Wednesday, August 04, 2004


I keep meaning to write a long post on the Stephen Sondheim cult, but I haven't had time yet. As a placeholder, I'll re-post part of a post I wrote on a newsgroup a couple of years ago; it was called "How to Recognize a Sondheim-Firster." The term "Sondheim-Firster" was a term I invented to describe the sort of person who likes Stephen Sondheim but doesn't really like musicals. Some of the qualifications for Sondheim-Firster status were:

The Sondheim-Firster:
- Loves SUNDAY IN THE PARK WITH GEORGE and PASSION above all other musicals. Lukewarm about COMPANY and MERRILY WE ROLL ALONG. Thinks INTO THE WOODS is kind of a sellout. Hasn't seen A FUNNY THING HAPPENED ON THE WAY TO THE FORUM.
- Not quite sure who Harold Prince is. Can't name offhand any of the book writers Sondheim has worked with, except possibly James Lapine.
- Approvingly calls any Sondheim song "dissonant," whether it is or not.
- Not wild about Andrew Lloyd Webber, but really hates Rodgers and Hammerstein.
- Believes that WEST SIDE STORY was a commercial flop.
- Ends a discussion of any Sondheim musical with the phrase "audiences weren't ready for it."
- Knows nothing about CAROUSEL except that it glorifies wife-beating and ends with a sappy song about walking through storms.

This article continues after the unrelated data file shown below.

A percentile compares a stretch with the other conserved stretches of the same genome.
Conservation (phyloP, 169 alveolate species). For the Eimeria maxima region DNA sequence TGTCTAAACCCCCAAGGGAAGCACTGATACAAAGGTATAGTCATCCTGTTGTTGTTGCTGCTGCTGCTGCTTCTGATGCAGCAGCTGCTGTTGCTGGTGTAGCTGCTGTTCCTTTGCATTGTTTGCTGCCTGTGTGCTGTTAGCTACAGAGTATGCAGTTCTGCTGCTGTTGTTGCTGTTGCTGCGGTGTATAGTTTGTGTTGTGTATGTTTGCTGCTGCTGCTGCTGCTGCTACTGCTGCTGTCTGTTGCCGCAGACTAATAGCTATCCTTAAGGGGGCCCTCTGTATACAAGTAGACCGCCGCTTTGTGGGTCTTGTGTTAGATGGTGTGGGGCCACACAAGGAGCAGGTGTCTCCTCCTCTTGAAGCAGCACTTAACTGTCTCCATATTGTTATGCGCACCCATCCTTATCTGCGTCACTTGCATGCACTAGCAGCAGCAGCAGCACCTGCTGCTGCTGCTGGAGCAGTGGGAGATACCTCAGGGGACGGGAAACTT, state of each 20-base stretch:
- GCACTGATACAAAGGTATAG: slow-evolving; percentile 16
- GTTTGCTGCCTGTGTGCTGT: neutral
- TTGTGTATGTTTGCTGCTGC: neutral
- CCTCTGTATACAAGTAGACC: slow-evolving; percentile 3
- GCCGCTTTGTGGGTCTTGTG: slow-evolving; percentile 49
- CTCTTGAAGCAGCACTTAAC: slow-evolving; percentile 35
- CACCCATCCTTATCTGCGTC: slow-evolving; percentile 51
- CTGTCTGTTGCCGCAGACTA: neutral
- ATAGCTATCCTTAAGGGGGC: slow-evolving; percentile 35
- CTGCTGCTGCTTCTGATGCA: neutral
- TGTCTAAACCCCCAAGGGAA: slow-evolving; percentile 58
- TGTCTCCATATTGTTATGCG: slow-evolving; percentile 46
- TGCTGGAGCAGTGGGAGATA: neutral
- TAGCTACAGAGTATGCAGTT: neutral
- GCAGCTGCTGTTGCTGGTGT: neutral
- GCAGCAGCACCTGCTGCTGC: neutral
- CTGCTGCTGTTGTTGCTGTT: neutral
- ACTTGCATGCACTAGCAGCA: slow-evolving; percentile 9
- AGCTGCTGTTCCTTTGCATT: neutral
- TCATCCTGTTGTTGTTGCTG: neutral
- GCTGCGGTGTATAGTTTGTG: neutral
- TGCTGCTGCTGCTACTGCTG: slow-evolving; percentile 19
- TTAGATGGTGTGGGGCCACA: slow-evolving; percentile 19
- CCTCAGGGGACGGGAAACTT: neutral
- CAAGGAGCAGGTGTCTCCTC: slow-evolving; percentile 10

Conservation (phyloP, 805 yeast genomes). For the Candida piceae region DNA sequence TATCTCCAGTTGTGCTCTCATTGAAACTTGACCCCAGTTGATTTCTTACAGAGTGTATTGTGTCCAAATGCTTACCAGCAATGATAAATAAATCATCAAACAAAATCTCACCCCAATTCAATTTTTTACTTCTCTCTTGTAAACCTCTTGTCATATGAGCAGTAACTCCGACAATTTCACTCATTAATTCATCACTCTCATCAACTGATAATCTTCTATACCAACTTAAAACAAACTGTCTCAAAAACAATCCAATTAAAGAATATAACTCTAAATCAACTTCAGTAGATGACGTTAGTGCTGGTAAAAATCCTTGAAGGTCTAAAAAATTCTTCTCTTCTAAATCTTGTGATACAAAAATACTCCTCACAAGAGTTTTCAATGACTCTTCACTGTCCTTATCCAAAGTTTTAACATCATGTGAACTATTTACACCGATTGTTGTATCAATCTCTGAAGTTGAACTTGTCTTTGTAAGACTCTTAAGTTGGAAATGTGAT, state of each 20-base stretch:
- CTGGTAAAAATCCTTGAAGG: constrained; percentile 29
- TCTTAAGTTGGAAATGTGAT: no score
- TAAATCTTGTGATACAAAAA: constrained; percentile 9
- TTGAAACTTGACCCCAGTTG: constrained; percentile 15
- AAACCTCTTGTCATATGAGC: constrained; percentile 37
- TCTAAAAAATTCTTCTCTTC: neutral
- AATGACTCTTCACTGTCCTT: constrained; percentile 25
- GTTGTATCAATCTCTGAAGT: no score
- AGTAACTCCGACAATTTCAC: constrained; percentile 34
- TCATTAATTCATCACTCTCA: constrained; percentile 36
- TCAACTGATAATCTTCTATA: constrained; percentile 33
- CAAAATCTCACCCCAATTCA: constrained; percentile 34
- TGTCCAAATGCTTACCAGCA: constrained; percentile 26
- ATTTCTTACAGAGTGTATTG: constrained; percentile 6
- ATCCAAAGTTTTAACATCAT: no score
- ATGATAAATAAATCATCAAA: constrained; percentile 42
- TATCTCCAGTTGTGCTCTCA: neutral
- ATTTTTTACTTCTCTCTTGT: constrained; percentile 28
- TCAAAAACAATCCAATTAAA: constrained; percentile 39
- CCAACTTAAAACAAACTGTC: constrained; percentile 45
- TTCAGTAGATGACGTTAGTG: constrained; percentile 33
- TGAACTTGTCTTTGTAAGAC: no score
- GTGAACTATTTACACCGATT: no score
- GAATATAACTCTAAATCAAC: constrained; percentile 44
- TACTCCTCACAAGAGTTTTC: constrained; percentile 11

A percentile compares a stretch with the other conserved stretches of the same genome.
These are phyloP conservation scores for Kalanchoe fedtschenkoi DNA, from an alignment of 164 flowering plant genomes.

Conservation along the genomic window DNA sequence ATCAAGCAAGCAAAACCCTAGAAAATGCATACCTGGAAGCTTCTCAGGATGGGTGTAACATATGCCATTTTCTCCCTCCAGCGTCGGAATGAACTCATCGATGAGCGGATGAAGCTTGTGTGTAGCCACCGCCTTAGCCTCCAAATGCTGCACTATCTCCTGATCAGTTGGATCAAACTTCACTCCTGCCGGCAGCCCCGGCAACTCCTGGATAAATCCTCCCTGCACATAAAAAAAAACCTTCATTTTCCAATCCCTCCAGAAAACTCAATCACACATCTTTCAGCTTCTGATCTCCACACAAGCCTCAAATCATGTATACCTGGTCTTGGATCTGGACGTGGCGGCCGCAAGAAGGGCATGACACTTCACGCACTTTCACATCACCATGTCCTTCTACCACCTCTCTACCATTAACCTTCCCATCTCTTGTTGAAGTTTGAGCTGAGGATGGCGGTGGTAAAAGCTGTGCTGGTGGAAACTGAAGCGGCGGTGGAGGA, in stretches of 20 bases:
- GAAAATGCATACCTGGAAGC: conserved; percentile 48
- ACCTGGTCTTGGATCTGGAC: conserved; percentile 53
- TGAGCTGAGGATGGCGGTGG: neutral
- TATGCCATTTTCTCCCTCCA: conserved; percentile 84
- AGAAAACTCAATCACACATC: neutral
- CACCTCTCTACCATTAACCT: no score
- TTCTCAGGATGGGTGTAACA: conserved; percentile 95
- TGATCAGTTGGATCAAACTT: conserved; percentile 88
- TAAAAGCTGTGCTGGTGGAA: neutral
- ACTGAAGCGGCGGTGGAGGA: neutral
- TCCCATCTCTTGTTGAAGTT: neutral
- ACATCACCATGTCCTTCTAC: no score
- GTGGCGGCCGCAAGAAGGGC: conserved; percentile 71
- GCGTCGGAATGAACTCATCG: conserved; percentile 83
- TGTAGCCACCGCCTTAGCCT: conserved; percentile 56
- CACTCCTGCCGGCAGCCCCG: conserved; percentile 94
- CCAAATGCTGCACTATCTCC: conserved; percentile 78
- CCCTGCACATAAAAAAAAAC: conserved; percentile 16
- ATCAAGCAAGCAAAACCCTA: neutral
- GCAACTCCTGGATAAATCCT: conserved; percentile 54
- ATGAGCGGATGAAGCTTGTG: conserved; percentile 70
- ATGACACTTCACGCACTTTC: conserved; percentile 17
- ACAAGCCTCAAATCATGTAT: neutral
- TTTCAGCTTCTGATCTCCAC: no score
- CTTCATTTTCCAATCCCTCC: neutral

- Evaluates *any* pre-1970 musical, including Sondheim's, by saying that it has "hints of what was to come later."
- Kind of bored by FOLLIES -- too many show tunes in it -- but knows it must be good because it makes middle-aged people uncomfortable.
- If he/she is a critic, reviews any non-Sondheim musical by comparing it unfavorably to the last Sondheim musical. Also reviews every Sondheim musical by comparing it unfavorably to the last Sondheim musical.
- Explains that Rodgers and Hammerstein brought the musical to adolescence, and Sondheim made it grow up.
- Uses "hummable" as a pejorative term.
- Saw MY FAIR LADY. Sort of enjoyed it.

I don't know how many people have met a Sondheim-Firster. There's a whole unreadable publication, "The Sondheim Review," devoted to Sondheim-First writing, and every now and then you'll get a Sondheim-Firster critic (Frank Rich, of the New York Times, pretty much fit the description). Here's a good, which is to say bad, example of Sondheim-First-ism, in a review from England -- where the Sondheim-First movement is at its strongest and most impervious to knowledge of musical-theatre history -- of a recording of a great show, Little Me:

Stephen Sondheim’s musicals/operas are musically and intellectually satisfying and truly moving. There are predecessors of similar standing but no-one so consistently packs Sondheim’s punch. The present musical is not in the Sondheim league. While pleasant and with the occasional hit (e.g. Real Live Girl) this is a slice of Broadway eclair: fluffy but with little nutrition. The brightly inconsequential Broadway-medley overture says it all: brash and superficial.

Where Sondheim ranks, in musical-theatre history, is a topic for another post, but I think it's fair to say that if you meet someone who talks like the reviewer above -- and if you like musicals, you've probably met someone who talks like that -- the best option is to nod and slowly back away.

No comments: